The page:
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Triggers for Individuals with Autism Spectrum Disorder (ASD)

November 13, 2017

 
We are faced with common place situations that can make us anxious on a daily basis. A few examples that would cause some form of anxiety would be rushing to work, being stuck in a traffic jam, not knowing how to do an assignment or something seemingly trivial like trying to blend in with an unfamiliar social group. People go through these situations often and despite them causing some anxiety, most individuals are usually able to learn how to cope with them over time.

For someone with Autism Spectrum Disorder (ASD) on the other hand, these commonplace situations can cause great anxiety especially so when they have not learnt how to cope with these stressors. Some of these stressors include:

 

  1. Unstructured Time (not knowing what would happen next, not having a clear routine)

  2.  Academic Situations (understanding what to do and how to do it, not knowing how to break down tasks)

  3. Sensory Issues (too loud, too bright, too loose, too tight, tastes of food, too crowded)

  4. Social situations (unfamiliar events or people, not knowing how to initiate conversations)


Although these situations seem relatively harmless to most of us, for a person with ASD, the same situations can create great anxiety and panic. "What makes the experience of helping students with their anxiety so interesting and challenging is that many times, they don't even know how they're feeling, so they have no foundation for trying to manage the feeling (Page, 2009)."

Using Applied Behaviour Analysis, these challenges can be tackled in a systematic manner. ABA has been proven to be an effective intervention for many challenging behaviours in children with Autism Spectrum Disorder (ASD). With careful observation, negative responses to certain smells, tastes, sounds, movements or touch can be identified. The child's tolerance to these triggers can be increased initially by allowing the child to be exposed to the situation for small periods at a time and reinforcing when the child remains calm. These triggers will be presented for longer periods of time as the child progresses and soon enough, the child would learn to how to tolerate these unpleasant triggers even when reinforcement is not present.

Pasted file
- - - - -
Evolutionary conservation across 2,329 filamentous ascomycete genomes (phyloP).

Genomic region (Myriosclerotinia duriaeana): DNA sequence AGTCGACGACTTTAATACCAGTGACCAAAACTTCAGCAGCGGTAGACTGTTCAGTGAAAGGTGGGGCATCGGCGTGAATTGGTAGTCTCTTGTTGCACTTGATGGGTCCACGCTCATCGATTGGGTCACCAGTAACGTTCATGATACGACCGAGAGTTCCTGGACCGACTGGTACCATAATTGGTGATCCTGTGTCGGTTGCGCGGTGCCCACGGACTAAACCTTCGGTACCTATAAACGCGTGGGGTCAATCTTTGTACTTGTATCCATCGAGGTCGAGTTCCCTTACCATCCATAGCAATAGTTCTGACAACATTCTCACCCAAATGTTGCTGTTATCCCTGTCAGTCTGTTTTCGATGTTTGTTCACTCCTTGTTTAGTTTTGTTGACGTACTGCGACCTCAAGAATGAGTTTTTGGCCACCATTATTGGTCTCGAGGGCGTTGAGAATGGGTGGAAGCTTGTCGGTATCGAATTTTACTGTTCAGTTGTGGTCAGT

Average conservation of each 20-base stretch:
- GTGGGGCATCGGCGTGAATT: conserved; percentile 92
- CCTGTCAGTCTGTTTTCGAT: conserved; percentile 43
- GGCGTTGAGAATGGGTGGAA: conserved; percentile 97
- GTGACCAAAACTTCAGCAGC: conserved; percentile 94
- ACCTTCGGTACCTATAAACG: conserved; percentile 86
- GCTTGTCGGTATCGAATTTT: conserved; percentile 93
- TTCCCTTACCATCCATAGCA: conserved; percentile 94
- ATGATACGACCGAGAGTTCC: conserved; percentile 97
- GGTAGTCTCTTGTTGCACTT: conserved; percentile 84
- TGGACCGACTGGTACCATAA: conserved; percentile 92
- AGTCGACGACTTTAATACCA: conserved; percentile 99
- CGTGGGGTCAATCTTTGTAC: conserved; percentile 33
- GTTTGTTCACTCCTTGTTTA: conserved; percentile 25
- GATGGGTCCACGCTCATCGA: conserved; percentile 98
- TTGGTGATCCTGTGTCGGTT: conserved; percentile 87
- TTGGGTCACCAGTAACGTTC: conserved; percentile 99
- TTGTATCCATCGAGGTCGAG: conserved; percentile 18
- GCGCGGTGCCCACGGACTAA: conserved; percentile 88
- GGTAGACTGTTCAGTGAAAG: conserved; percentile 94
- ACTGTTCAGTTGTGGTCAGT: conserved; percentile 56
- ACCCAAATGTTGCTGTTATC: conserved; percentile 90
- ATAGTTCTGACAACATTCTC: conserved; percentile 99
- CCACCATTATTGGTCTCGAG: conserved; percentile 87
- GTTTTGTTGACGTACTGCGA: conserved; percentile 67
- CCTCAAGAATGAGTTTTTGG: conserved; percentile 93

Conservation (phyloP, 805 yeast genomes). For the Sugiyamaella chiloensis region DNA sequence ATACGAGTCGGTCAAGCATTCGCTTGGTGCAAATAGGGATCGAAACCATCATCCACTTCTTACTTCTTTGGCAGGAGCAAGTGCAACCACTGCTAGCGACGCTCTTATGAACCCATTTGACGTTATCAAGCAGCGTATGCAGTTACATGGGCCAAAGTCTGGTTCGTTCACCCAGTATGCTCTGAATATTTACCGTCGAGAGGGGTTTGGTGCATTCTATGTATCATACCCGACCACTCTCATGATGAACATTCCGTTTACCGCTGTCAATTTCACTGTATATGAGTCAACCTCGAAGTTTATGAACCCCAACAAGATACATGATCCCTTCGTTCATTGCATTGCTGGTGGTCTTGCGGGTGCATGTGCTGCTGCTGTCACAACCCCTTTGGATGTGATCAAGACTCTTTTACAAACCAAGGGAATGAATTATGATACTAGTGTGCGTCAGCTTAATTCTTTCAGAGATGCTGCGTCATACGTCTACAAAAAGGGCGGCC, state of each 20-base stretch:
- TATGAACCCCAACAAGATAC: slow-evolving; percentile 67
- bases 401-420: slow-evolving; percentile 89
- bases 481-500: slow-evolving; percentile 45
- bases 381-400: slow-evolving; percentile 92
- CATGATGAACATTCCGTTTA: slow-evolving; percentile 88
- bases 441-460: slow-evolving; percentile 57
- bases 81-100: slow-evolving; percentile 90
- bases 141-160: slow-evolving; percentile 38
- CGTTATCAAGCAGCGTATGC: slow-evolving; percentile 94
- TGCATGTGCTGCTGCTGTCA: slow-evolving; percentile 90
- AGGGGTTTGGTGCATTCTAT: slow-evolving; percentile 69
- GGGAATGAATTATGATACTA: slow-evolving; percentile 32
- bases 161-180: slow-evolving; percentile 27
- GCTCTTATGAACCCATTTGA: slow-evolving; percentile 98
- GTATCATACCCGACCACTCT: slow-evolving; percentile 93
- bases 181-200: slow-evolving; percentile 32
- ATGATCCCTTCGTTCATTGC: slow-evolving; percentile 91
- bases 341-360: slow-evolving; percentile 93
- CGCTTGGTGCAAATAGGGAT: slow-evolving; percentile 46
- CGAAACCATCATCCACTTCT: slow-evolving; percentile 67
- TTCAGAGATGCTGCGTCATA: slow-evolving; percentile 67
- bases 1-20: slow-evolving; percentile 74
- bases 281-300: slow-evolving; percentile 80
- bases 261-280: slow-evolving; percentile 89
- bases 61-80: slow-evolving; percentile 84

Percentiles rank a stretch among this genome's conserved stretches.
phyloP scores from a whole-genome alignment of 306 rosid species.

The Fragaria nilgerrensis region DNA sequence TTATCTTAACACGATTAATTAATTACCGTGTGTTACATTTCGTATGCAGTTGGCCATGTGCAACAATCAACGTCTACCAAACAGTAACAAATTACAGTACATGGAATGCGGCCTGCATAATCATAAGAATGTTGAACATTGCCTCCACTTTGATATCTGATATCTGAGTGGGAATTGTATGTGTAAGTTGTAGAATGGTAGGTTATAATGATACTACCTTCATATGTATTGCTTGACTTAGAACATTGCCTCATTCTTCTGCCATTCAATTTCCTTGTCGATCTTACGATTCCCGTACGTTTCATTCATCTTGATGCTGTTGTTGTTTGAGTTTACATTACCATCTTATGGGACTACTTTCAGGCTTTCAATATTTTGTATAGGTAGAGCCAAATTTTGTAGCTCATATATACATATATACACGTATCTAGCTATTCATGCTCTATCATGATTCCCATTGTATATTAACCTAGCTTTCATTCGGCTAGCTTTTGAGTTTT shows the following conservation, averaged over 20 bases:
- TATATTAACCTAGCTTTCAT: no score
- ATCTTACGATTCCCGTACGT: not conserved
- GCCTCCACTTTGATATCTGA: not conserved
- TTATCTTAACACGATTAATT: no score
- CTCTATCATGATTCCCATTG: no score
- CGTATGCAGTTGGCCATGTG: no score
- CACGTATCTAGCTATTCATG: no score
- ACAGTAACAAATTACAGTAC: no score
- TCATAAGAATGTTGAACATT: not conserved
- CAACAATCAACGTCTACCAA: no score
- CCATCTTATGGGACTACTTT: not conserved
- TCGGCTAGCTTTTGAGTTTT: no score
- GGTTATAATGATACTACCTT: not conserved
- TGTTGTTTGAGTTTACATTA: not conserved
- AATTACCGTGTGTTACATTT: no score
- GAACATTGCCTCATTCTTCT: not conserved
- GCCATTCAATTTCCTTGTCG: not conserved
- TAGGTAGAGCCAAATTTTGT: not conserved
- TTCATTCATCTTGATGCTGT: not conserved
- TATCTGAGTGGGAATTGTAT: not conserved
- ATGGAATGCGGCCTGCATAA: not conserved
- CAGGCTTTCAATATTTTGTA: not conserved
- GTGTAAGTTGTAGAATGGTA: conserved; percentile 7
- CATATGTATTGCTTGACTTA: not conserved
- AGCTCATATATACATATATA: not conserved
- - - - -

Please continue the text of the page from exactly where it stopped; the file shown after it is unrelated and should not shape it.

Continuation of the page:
Most children with Autism Spectrum Disorder (ASD) have difficulty dealing with unpredictability or changes in routine. In order to alleviate anxiety, it is important to let the child know what is going to happen next using a calendar, visual schedule, or visual cues. This would be very helpful in dealing with unstructured time or in academic situations. It is also very important to set clear expectations because children with Autism may not understand what is expected of them in a certain situation.

In social situations, children on the autism spectrum may have challenges understanding subtle cues such as facial expressions, body postures or reading between the lines. Using Applied Behaviour Analysis (ABA), the child can be taught appropriate responses in various situations. In a more advanced level, the child can even learn appropriate conversational skills such as knowing when to acknowledge a statement or when to ask a question.

By learning all these vital skills to deal with these common place situations, children with Autism can grow up to have a more fulfilling and independent life.

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